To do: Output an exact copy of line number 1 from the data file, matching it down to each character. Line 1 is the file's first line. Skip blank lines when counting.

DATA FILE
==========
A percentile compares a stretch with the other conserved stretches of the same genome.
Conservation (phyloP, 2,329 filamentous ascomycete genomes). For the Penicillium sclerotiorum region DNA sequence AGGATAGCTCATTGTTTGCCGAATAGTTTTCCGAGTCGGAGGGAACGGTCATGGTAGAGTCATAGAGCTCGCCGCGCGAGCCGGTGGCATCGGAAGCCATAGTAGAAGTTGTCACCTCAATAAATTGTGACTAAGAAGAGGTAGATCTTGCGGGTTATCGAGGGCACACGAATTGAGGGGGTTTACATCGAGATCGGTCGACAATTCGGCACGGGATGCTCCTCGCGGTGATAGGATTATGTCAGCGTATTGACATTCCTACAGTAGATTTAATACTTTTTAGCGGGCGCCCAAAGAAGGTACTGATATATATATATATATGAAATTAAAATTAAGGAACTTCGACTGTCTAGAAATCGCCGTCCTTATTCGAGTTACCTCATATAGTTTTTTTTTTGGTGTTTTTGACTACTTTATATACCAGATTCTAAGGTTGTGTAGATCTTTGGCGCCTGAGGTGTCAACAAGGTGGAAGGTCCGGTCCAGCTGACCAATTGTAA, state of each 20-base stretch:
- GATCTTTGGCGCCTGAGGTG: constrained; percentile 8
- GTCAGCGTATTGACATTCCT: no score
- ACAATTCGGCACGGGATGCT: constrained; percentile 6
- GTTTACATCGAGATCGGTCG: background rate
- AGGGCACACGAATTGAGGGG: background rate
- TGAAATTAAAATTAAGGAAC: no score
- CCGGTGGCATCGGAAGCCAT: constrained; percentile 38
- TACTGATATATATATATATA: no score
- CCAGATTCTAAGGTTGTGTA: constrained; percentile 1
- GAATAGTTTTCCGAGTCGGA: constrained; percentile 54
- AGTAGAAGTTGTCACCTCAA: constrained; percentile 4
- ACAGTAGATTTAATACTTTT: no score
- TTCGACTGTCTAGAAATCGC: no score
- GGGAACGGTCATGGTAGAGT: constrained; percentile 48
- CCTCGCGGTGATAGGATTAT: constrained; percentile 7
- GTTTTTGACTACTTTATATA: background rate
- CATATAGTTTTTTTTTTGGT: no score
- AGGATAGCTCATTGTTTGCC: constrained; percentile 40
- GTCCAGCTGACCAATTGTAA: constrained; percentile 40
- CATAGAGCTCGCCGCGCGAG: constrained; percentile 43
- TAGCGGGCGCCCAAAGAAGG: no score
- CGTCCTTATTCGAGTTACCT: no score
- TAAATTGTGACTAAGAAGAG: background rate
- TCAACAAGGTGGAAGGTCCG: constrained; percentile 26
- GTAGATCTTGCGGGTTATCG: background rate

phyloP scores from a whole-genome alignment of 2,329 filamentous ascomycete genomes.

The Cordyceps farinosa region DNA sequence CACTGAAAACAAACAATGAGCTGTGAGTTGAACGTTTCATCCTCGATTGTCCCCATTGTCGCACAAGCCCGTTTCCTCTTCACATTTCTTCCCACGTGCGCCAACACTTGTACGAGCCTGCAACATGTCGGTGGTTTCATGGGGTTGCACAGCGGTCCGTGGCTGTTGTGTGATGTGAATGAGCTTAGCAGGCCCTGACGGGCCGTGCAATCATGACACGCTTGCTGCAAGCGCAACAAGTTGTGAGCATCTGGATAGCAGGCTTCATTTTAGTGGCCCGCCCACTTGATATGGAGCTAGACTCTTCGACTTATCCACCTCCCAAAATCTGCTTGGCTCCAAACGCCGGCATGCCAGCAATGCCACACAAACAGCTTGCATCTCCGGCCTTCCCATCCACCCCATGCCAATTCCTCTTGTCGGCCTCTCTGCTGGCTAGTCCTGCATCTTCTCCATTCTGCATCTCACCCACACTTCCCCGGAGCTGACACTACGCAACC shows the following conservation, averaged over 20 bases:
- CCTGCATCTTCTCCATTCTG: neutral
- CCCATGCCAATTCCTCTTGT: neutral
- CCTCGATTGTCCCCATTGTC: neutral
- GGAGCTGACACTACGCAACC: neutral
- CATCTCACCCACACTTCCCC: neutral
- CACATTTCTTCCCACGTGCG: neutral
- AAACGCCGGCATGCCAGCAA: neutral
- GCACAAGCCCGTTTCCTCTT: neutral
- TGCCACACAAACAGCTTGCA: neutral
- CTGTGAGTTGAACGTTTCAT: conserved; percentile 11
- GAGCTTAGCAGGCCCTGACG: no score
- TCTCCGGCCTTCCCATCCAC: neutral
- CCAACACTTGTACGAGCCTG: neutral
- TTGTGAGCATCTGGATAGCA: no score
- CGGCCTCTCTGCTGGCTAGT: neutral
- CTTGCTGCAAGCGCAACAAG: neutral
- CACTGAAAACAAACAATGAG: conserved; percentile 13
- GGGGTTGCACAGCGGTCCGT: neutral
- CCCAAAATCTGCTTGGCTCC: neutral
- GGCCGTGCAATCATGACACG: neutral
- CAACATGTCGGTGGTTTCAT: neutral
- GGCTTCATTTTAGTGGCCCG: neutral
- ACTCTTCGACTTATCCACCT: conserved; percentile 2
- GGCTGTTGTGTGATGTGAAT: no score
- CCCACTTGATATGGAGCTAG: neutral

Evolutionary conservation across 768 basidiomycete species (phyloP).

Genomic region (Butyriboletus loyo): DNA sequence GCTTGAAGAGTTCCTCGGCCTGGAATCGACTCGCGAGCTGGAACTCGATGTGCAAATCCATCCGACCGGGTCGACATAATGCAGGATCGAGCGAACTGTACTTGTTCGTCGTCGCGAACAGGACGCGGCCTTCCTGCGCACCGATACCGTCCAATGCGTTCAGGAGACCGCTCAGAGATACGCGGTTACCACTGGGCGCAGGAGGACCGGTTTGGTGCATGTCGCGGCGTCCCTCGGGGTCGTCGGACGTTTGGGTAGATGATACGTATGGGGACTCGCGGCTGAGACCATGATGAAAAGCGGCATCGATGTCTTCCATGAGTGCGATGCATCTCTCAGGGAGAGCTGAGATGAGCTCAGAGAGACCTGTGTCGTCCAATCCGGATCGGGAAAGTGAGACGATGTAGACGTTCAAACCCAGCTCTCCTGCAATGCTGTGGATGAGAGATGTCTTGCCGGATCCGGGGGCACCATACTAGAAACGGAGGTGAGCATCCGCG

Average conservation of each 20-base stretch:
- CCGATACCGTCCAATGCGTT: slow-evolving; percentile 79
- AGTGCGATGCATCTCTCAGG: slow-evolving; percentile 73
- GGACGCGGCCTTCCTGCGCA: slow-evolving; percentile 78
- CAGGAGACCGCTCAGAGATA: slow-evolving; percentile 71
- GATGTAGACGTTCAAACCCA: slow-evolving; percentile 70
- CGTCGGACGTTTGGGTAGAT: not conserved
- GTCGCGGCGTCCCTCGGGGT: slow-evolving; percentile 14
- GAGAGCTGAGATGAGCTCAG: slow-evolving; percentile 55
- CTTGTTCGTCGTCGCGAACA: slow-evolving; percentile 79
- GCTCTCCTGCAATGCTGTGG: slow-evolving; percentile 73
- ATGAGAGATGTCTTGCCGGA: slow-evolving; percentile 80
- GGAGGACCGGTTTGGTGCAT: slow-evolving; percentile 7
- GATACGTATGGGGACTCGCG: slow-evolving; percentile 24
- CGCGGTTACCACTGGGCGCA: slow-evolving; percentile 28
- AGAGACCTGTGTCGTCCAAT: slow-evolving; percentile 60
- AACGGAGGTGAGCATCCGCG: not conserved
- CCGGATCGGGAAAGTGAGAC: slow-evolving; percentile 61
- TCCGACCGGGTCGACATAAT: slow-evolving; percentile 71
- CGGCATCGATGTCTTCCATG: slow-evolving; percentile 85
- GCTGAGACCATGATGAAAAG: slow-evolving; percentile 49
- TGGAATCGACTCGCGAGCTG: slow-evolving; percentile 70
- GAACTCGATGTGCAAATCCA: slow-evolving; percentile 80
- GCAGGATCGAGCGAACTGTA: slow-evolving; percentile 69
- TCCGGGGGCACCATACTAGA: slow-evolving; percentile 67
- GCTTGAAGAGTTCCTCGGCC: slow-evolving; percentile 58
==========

A percentile compares a stretch with the other conserved stretches of the same genome.